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Author Topic: Open for Discussion ~ In Theory: Do we need to remodel our university system?  (Read 184 times)

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Offline Beguile's MistressTopic starter

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Now and then I come across an article or website that I think might be of particular interest to members of Elliquiy.  Remarks made around the site lead me to believe the following might be one of those topics since many of our members post regarding their experiences with higher education.  **

Source:  https://www.washingtonpost.com/news/in-theory/?wpisrc=nl_theory&wpmm=1
https://www.washingtonpost.com/news/in-theory/wp/2016/07/25/do-we-need-to-remodel-our-university-system/

Do we need to remodel our university system?

When discussing higher education policy, itís easy to get stuck within the confines of the traditional, four-year model. But there are much broader critiques of expensive post-secondary schooling, and they all circle around the purpose of college. Should we rely on the institutions designed primarily for research to offer the job training needed in our economy? Should that ever be the main goal of higher education? What can we learn from models in other countries?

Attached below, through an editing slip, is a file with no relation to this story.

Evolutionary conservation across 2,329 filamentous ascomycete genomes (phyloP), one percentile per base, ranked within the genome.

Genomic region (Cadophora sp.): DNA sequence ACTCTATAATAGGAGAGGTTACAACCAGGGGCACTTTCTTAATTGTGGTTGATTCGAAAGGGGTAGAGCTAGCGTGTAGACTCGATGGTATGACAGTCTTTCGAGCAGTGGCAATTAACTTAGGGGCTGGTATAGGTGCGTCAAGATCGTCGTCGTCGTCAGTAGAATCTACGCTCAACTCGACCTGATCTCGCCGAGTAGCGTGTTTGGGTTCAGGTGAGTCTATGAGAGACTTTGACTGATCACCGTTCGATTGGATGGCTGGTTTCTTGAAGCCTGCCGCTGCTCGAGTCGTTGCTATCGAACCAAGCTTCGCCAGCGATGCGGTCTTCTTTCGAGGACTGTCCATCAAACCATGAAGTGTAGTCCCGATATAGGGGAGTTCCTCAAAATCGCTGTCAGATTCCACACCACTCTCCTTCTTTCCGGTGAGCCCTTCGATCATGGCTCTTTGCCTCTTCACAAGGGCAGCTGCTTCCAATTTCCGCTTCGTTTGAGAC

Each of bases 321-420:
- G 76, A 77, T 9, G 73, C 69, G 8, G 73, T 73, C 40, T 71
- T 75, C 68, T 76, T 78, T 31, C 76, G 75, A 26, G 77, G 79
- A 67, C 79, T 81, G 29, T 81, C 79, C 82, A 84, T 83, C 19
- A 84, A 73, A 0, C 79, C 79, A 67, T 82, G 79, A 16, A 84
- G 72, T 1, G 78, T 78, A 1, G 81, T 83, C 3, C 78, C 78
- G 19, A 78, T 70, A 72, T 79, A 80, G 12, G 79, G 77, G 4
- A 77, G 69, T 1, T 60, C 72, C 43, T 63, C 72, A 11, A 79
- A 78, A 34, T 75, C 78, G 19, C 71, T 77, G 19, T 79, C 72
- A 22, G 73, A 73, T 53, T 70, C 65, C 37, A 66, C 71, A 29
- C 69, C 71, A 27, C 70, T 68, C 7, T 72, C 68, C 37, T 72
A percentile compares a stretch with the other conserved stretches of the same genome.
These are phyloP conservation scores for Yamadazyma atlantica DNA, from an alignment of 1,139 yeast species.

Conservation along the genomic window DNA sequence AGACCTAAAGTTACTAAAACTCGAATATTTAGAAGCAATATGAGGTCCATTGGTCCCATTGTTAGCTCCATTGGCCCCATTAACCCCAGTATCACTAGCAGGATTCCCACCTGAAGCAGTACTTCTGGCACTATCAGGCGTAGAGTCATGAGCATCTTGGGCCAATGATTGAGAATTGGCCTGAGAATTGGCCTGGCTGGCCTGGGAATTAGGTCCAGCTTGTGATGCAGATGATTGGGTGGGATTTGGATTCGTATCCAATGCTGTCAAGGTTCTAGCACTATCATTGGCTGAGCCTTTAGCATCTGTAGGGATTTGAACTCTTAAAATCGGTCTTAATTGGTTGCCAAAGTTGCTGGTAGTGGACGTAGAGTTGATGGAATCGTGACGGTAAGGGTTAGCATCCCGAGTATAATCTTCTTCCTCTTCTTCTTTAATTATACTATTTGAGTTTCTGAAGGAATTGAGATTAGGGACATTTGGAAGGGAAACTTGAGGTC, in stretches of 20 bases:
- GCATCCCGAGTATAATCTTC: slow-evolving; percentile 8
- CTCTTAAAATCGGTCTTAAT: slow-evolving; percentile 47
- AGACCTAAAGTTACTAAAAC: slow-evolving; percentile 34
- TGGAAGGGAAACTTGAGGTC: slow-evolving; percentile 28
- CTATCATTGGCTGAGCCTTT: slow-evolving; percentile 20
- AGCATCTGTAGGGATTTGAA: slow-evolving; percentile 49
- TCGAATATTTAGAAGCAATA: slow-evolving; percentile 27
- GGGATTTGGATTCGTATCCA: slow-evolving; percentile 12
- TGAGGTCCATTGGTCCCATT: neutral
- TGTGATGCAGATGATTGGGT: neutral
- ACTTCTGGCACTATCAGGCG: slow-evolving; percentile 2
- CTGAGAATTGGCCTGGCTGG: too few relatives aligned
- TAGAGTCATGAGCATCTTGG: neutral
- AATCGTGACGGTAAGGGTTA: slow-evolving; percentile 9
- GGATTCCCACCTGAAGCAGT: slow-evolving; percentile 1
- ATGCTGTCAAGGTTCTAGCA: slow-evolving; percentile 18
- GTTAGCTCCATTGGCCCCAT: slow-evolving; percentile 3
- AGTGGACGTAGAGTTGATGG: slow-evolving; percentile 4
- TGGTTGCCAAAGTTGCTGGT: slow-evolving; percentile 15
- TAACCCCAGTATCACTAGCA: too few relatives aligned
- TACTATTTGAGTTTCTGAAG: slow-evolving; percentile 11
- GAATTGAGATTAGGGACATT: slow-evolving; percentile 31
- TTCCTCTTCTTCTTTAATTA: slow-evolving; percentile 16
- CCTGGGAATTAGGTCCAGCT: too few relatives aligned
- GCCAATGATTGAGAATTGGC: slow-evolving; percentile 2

** Please note that this is not a political commentary and all discussion of the politics of any candidate is unwelcome in this thread.  This discussion is open for comments on the main content of the article and how the reader feels about it.  If you wish to gossip or flail about a particular candidate please take it to a more appropriate forum.


Edit:  Article link has been updated.
« Last Edit: August 06, 2016, 09:11:39 PM by Beguile's Mistress »

Offline noodlebloom

Hey, I didn't read the article, because when I clicked I couldn't find it-- it went to a list of In Theory articles.

I do think we need a massive overhaul of the university system, though. From tuition costs to class sizes to degree requirements, it's a mess. I'm a bioengineering major (lol guess where) and to get my degree within four years, I'm required to take at least sixteen hours a semester, with a few eighteen hour semesters. It's completely ridiculous because unless your parents are rich or you take out massive student loans, there's no way to support yourself while you study.

Online Cassandra LeMay

I am going to toss a few links into the ring, as Fivethirtyeight had some interesting podcasts and articles on the subject of higher education not long ago:

http://fivethirtyeight.com/features/kitchen-table-politics-the-costs-and-benefits-of-higher-education/

Especially interesting for those (like me) who have no first-hand experience with universities and colleges in the US might be this article "Shut up about Harvard" that demonstrates that a focus on elite universities and their admission policies and cost can distract from more (or at least as) important aspects of education policies and funding.